The most important bit of protective equipment is your helmet and strangely, few mountain bikers ever opt for the increased protection of a full-face helmet.
If you are working toward an elevated riding experience that might include black-graded descents, a full-face helmet should certainly be part of your personal protective gear portfolio. The trauma (both physical and psychological) of having a rock or any bit of terrain strike you in the face while crashing is terrible, and a full-face helmet will better protect you from trail debris as well as during crashes.
Full-face helmets feature more complex structures and internal padding, which leads to increased shock absorption. The chin bar not only boosts confidence but also gives a rider 360-degree protection.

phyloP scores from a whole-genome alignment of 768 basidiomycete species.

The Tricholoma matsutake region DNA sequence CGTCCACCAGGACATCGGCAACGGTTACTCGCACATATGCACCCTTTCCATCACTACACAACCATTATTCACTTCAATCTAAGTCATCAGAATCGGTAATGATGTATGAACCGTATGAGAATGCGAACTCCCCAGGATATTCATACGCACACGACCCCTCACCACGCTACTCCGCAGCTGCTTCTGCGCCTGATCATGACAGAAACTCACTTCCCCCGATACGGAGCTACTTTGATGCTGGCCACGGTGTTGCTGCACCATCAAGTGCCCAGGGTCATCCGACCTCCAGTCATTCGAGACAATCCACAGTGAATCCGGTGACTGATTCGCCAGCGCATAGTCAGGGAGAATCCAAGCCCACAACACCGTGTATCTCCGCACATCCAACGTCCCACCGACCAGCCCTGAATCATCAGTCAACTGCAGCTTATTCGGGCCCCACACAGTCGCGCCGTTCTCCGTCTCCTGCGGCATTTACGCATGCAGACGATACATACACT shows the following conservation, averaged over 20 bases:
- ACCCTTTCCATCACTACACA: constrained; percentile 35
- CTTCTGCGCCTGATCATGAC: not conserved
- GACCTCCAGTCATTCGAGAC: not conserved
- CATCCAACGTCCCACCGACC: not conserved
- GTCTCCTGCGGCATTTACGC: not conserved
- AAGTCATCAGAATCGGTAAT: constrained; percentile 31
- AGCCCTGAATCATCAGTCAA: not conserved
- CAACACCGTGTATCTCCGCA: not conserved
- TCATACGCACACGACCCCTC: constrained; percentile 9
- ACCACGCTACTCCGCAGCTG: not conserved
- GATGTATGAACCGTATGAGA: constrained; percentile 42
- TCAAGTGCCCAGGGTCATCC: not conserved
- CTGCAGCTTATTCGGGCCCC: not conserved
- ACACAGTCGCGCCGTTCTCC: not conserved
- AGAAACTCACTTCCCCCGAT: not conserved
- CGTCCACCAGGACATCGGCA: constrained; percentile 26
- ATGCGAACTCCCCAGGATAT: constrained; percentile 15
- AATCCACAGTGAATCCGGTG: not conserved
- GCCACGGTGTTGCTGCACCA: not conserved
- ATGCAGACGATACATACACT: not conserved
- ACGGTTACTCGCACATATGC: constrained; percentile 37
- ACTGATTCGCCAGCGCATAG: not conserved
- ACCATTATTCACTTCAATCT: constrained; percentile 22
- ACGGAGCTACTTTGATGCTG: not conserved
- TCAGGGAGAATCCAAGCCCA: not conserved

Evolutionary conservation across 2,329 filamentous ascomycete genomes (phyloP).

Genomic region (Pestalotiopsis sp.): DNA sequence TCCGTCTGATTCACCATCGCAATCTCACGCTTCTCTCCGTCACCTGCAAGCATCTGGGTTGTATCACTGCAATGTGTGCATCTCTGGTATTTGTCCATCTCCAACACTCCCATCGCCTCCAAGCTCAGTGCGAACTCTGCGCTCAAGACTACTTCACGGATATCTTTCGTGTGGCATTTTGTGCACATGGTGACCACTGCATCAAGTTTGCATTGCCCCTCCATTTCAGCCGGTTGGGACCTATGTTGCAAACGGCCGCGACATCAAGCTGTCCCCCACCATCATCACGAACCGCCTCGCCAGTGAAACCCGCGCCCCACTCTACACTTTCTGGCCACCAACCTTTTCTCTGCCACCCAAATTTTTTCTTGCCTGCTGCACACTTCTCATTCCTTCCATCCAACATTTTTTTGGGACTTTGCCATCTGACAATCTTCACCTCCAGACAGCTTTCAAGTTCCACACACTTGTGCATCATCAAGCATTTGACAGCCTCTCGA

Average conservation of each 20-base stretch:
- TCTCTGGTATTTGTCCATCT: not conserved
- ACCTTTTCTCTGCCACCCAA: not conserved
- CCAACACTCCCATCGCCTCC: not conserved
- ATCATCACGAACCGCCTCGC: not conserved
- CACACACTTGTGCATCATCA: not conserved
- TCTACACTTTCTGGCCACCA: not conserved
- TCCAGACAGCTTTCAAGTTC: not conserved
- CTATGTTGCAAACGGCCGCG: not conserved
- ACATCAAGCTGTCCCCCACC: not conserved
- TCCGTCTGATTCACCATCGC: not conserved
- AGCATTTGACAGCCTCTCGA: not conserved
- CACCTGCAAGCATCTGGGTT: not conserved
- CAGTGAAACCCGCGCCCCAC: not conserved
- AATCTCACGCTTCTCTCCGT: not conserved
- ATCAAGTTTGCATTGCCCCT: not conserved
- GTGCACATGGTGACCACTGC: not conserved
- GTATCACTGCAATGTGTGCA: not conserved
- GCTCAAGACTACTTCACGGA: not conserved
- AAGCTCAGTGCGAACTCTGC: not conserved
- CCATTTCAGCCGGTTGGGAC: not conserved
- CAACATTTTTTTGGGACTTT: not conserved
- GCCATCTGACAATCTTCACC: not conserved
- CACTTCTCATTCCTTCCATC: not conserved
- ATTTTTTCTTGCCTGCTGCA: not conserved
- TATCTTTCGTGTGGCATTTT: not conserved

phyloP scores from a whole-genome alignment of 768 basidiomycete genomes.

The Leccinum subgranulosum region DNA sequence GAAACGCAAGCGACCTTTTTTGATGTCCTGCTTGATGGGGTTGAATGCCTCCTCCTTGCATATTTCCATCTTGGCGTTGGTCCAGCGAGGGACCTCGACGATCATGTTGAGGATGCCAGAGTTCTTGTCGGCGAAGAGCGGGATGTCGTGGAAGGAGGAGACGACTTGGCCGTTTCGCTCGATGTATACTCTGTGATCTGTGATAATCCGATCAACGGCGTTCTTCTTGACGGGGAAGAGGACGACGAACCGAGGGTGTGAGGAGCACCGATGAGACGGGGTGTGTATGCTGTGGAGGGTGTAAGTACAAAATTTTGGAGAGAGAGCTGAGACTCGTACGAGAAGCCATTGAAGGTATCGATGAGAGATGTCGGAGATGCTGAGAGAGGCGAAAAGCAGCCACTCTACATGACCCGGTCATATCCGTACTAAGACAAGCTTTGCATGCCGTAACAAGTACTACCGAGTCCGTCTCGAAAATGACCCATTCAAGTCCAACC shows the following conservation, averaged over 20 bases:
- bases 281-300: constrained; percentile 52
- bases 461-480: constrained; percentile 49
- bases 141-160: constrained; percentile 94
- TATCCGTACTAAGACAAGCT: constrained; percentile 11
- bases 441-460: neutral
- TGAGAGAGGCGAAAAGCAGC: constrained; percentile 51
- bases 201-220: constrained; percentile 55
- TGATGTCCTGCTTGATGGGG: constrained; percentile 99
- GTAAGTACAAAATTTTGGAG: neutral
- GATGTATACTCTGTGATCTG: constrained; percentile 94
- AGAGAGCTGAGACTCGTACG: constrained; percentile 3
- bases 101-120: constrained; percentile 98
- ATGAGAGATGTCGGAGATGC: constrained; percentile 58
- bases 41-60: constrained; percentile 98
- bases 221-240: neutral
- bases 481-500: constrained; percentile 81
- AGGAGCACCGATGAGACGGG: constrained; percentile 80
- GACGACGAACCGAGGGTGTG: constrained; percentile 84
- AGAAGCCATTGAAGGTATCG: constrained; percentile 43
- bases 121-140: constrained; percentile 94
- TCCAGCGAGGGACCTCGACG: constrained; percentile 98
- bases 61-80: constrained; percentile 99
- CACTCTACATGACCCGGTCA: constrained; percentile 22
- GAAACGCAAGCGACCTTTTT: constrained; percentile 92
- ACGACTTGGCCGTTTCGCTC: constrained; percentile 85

The primary issue that has prevented more mountain bikers from adopting full-face helmets has been weight and ventilation, with more riders opting for half-shell or traditional cross-country mountain bike helmets. Designed for ultimate structural safety and protection, the full-face helmet has traditionally been comfortable only for a few short minutes of descending.
Since the mid-2010s there has been a significant change in mountain bike full-face helmet design, with the introduction of convertible helmets. These hybrid full-face helmets have a removable chin bar and can be as comfortable as any half-shell helmet for climbing and general riding yet still meet the safety certifications required for racing.